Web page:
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Thief in Kassel saws down tree in effort to steal €2,000 bike

A yet unknown thief used a saw to cut down a tree at the weekend in the central German city of Kassel in order to steal an expensive mountain bike.

Thief in Kassel saws down tree in effort to steal €2,000 bike
Illustrative image of a bike locked to a tree. Photo: DPA

The 28-year-old owner of the bike had locked it to a tree at Kassel’s Friedrichsplatz on Friday only to notice it had disappeared we he returned to it on Tuesday.

But it wasn’t just the bike which was missing. A significant portion of the tree was missing too.

The tree was 13-years-old and had a circumference of 50 centimetres, a police spokesperson said on Thursday.

Based on how the stump looked, the perpetrator must have had a good idea of how to professionally fell the tree so that it fell in the right direction, the Hessische/Niedersächsische Allgemeine (HNA) reported on Wednesday.

According to the environmental administrative office, damage to the tree amounts to €5,000.

The 28-year-old coughed up €2,200 for the bike when he purchased it in 2015.

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GERMANY AND ISRAEL

Germany in talks on further payout for 1972 Olympics victims

The German government says it is in talks over further compensation for victims of the attack on the Munich Olympics, as the 50th anniversary of the atrocity approaches.

Germany in talks on further payout for 1972 Olympics victims

Ahead of the commemoration in September, relatives of the Israelis killed have indicated they are unhappy with what Germany is offering.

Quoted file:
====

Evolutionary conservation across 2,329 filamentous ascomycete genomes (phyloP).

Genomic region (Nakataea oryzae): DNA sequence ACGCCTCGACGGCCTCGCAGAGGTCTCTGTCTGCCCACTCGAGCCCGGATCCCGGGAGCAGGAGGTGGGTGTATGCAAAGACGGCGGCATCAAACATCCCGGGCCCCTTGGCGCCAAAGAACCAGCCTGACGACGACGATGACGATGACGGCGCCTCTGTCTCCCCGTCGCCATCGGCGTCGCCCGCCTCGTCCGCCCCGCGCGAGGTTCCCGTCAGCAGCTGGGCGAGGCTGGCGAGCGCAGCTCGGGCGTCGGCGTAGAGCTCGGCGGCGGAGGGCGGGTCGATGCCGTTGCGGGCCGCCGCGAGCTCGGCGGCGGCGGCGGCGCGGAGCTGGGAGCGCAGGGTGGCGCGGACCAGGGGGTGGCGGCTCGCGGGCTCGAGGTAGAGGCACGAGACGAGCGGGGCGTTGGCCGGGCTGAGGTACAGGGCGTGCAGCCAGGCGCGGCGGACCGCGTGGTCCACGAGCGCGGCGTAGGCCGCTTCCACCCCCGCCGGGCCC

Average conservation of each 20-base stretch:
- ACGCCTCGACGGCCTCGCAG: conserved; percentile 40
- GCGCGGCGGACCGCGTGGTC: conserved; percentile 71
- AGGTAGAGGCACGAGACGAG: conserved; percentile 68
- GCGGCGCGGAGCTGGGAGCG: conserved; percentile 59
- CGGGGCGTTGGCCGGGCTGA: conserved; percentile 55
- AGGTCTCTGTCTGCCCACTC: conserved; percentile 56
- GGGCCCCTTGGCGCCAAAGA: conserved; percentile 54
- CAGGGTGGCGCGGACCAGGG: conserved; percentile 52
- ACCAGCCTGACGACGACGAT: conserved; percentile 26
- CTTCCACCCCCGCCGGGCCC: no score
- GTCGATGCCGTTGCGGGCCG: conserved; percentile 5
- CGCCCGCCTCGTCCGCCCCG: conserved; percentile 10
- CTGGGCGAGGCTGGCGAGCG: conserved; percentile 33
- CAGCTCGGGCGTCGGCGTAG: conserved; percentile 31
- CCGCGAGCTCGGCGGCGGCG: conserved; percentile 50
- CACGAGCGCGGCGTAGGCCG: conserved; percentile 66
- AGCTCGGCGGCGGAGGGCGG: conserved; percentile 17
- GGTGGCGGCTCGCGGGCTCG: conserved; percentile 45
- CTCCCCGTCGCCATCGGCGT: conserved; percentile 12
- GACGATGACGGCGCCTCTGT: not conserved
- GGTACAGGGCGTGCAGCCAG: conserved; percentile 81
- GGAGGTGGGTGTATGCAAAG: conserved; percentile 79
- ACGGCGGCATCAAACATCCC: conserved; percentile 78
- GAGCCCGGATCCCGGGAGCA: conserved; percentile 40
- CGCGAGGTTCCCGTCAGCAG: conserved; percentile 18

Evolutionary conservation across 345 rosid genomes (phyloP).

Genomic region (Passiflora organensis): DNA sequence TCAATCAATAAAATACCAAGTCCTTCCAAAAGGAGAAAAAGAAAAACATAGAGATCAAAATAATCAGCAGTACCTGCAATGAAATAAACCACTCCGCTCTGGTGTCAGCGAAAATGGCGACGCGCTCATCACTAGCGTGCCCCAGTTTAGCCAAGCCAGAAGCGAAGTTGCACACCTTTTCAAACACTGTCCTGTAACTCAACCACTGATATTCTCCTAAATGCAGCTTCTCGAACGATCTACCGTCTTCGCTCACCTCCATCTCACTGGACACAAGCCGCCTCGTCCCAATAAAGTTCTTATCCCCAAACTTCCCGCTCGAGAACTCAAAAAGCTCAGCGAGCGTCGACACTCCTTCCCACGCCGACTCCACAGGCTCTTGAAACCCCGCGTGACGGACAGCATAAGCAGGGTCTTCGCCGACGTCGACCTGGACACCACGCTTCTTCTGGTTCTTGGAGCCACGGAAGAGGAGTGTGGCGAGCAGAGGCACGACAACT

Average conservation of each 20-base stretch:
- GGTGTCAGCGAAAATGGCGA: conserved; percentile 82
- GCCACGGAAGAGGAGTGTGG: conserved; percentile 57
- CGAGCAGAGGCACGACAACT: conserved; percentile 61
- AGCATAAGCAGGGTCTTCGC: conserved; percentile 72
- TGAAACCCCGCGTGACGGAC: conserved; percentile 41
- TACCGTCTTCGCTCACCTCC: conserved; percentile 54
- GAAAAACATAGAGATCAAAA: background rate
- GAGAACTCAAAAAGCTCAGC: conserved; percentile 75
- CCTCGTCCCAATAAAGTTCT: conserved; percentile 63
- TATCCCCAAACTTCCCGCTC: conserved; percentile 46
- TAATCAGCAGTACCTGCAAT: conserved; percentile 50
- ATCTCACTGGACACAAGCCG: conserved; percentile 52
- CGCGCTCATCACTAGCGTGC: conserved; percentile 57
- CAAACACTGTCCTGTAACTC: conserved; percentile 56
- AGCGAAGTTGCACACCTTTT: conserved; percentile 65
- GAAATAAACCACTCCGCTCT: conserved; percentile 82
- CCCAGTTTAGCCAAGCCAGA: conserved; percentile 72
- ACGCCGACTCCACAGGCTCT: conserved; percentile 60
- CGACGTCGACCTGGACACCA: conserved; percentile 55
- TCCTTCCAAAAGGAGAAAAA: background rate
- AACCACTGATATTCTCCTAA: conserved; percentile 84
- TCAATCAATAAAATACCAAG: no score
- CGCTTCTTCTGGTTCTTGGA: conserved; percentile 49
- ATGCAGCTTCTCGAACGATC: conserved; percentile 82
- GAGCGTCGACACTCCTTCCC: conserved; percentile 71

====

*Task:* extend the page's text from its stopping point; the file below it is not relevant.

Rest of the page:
“Conversations based on trust are taking place with representatives of the victims’ families,” a German interior ministry spokesman told AFP when asked about the negotiations.

He did not specify who would benefit or how much money had been earmarked, saying only that any package would “again” be financed by the federal government, the state of Bavaria and the city of Munich.

On September 5th, 1972, eight gunmen broke into the Israeli team’s flat at the Olympic village, shooting dead two and taking nine Israelis hostage, threatening to kill them unless 232 Palestinian prisoners were released.

West German police responded with a bungled rescue operation in which all nine hostages were killed, along with five of the eight hostage-takers and a police officer.

An armed police officer in a tracksuit secures the block where terrorists  held Israeli hostages at the Olympic Village in Munich on 5th September 1972.

An armed police officer in a tracksuit secures the block where terrorists held Israeli hostages at the Olympic Village in Munich on 5th September 1972. Photo: picture alliance / dpa | Horst Ossingert

The spokeswoman for the victims’ families, Ankie Spitzer, told the German media group RND that the amount currently on the table was “insulting” and threatened a boycott of this year’s commemorations.

She said Berlin was offering a total of €10 million including around €4.5 million already provided in compensation between 1972 and 2002 — an amount she said did not correspond to international standards. 

“We are angry and disappointed,” said Spitzer, the widow of fencing coach Andre Spitzer who was killed in the attack. “We never wanted to talk publicly about money but now we are forced to.”

RND reported that the German and Israeli governments would like to see an accord by August 15th.

The interior ministry spokesman said that beyond compensation, Germany intended to use the anniversary for fresh “historical appraisal, remembrance and recognition”.

He said this would include the formation of a commission of German and Israeli historians to “comprehensively” establish what happened “from the perspective of the year 2022”.

This would lead to “an offer of further acts of acknowledgement of the relatives of the victims of the attack” and the “grave consequences” they suffered.

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